“It annoys me to no end,” Cole said. “People come to a job fair expecting to be able to apply for a job. And if you don’t have job openings and can’t do an interview, don’t tell me to go apply online.”
Not every recruiter dismisses candidates with a swift nod to the web. But anecdotal evidence abounds that such practices are alive and well. Employment experts insist it’s simply part of a modern, high-tech, less-touch world, one in which online recruiting reigns supreme.
Human resource managers argue that the online job application process helps them manage herds of hungry candidates. It’s not uncommon for one job opening to solicit hundreds of résumés, they say.
On the flip side, however, are tens of thousands of frustrated job seekers like Cole who say they are demoralized by the faceless black hole of today’s employment hunt.
“People feel very defeated working with online applications,” said Jane Samargia, executive director of HIRED, which does job placement for the state of Minnesota.
Young job seekers recently told HIRED counselors they think online job applications “are just a big scam,” Samargia said. “They’ve never heard a response back from any employer, so they don’t believe online is a real avenue to applying for a job. They really think it’s just fiction and a way for others to get their personal information.”
Samargia’s team encourages job searchers to network like mad. “If you only use the computer, you will never find a job.”
Dakota County Workforce Development Division specialist Mike Lang agreed. “We usually see 60 to 70 job seekers coming in every week, and almost every week we hear comments about how the employers are not getting back to them. They are actually happy if they receive a rejection letter, because at least it’s something. Most of the time they apply online and don’t hear back on anything.”
Showing up in person for a job fair hasn’t netted better results, said Lang, who coordinates fairs for the county. “Last year, there were companies that signed up, but when it actually came time for the fair they didn’t have openings. So they were just there to provide information. And I do hear that (the job seekers) are told to go to the website and submit an application, even though they … come in and meet face to face.”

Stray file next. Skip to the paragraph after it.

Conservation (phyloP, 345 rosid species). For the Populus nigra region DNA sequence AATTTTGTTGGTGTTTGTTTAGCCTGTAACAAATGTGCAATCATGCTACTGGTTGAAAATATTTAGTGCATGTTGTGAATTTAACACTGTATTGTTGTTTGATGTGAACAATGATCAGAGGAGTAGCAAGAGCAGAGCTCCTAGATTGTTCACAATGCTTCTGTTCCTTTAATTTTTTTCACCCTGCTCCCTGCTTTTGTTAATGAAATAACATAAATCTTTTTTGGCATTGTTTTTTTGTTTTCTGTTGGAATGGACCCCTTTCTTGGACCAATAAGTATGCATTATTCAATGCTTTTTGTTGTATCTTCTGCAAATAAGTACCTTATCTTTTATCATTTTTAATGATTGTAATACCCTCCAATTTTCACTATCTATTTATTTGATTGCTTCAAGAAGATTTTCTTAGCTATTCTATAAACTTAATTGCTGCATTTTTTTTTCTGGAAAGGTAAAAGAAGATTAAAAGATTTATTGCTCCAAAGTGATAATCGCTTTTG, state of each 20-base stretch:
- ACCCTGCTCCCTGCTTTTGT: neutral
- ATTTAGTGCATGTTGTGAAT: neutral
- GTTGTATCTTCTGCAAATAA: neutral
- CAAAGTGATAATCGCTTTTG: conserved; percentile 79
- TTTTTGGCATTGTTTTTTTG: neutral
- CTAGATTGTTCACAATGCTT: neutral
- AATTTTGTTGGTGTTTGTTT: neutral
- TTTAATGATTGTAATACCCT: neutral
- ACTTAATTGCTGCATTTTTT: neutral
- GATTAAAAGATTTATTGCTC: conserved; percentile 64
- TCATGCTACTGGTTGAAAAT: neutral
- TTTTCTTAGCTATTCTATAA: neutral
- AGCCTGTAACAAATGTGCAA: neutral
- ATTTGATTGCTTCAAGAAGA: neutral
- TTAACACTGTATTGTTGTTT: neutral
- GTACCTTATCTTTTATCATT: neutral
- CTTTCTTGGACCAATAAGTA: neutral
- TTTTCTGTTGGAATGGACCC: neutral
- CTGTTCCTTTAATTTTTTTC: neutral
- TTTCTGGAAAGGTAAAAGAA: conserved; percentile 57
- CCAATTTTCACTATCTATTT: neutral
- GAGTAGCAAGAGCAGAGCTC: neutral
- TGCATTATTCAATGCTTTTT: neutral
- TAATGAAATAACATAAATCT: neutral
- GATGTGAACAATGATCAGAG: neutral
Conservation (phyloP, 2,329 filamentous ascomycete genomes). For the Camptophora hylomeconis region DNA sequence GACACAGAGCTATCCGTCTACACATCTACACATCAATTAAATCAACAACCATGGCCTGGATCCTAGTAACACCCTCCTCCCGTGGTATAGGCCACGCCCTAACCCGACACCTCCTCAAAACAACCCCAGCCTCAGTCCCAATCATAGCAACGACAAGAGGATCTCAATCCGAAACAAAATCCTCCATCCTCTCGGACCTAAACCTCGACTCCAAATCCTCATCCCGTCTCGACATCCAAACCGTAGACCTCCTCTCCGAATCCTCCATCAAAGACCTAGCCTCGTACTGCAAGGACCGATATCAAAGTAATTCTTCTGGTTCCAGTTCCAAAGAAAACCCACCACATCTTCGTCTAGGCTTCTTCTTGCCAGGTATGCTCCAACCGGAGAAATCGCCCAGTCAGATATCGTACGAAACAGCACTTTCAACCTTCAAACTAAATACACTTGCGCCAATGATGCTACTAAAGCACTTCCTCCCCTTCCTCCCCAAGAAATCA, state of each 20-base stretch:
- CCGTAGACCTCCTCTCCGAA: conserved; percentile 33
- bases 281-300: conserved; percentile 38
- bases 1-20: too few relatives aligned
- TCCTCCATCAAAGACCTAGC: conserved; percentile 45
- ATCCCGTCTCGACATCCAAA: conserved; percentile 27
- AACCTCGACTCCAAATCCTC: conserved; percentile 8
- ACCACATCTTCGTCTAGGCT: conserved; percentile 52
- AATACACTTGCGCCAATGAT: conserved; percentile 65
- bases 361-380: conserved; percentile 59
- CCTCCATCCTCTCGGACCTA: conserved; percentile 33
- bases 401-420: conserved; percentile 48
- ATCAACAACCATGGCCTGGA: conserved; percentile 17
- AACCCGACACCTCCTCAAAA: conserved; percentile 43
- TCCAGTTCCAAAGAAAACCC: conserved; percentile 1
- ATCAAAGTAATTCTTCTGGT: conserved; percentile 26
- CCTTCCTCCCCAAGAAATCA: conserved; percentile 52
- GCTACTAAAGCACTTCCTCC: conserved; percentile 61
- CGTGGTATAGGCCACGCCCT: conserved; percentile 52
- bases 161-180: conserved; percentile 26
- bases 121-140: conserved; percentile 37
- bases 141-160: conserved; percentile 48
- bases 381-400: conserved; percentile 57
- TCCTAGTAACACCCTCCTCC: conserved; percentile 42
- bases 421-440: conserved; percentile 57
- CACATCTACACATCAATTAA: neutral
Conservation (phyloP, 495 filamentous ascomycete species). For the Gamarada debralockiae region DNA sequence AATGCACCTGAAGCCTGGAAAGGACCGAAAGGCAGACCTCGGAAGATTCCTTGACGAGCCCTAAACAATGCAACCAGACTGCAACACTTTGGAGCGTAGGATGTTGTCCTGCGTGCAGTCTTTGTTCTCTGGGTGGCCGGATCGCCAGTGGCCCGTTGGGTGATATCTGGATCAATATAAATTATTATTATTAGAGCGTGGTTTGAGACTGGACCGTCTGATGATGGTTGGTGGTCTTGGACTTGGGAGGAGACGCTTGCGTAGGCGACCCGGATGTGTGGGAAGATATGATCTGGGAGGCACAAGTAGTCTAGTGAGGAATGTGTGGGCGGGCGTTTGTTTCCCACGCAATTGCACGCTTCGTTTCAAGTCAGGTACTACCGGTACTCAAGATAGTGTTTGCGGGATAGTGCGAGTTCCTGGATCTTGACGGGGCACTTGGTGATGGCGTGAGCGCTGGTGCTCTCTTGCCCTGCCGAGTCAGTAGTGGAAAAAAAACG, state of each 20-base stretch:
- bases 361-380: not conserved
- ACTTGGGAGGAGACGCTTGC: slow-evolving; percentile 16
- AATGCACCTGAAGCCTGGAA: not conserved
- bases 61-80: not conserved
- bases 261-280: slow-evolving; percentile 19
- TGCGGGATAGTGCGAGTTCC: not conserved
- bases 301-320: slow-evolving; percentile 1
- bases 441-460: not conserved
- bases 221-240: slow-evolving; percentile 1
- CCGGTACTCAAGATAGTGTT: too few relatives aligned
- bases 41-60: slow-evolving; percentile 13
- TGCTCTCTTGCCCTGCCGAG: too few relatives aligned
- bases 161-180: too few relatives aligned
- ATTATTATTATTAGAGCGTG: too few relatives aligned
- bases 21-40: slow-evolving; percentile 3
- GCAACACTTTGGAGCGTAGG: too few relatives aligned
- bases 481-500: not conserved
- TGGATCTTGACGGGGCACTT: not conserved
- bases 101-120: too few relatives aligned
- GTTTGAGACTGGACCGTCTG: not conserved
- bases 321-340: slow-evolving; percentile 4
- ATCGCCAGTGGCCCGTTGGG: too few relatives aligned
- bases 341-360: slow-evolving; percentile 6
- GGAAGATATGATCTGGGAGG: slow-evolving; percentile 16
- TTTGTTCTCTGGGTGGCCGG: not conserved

At the last job fair, some 3,800 people showed up with the hope of getting a real interview, and maybe a job. But they heard a familiar tune — go online.
“They are just really burned out and tired of it,” Lang said.
Employers often are bombarded with applications. Samargia said HIRED recently posted an online ad for a front desk clerk and had more than 500 applications in four days. Large corporations see even higher volumes.
“Again and again, (HR managers) say they are completely overwhelmed and defeated. They put out one job opening and their systems are quickly overwhelmed. … They don’t have enough staff to handle them. So it’s kind of a vicious circle,” Samargia said.
Some job seekers are perceiving slights when there aren’t any, said HIRED Senior Program Manager John Klem.
A representative for a hospital recently stated that its “Equal Employment Opportunity rules require all applicants to apply online and … (for) all applications to first be reviewed by someone to ensure … basic qualifications for the job,” Klem said. Even if a recruiter likes a candidate, all steps must be followed before scheduling an interview.
But Cole doesn’t want to hear it. She became so fed up with online applications and dead-end job fairs that she began hosting her own job fairs last year. She has strict rules about what she will and won’t tolerate from recruiters.
Leave that candy dish at the office and come to the job fair with real jobs, she tells companies who pay $20 to $40 to set up a booth. Her fees include lunch. She won’t give space to a recruiter who refuses to interview job seekers, look over résumés and give feedback.”When I do it, I can be more particular about who I like … and don’t,” she said. “If I host, then I can say to certain organizations, ‘No. You stay home.’ “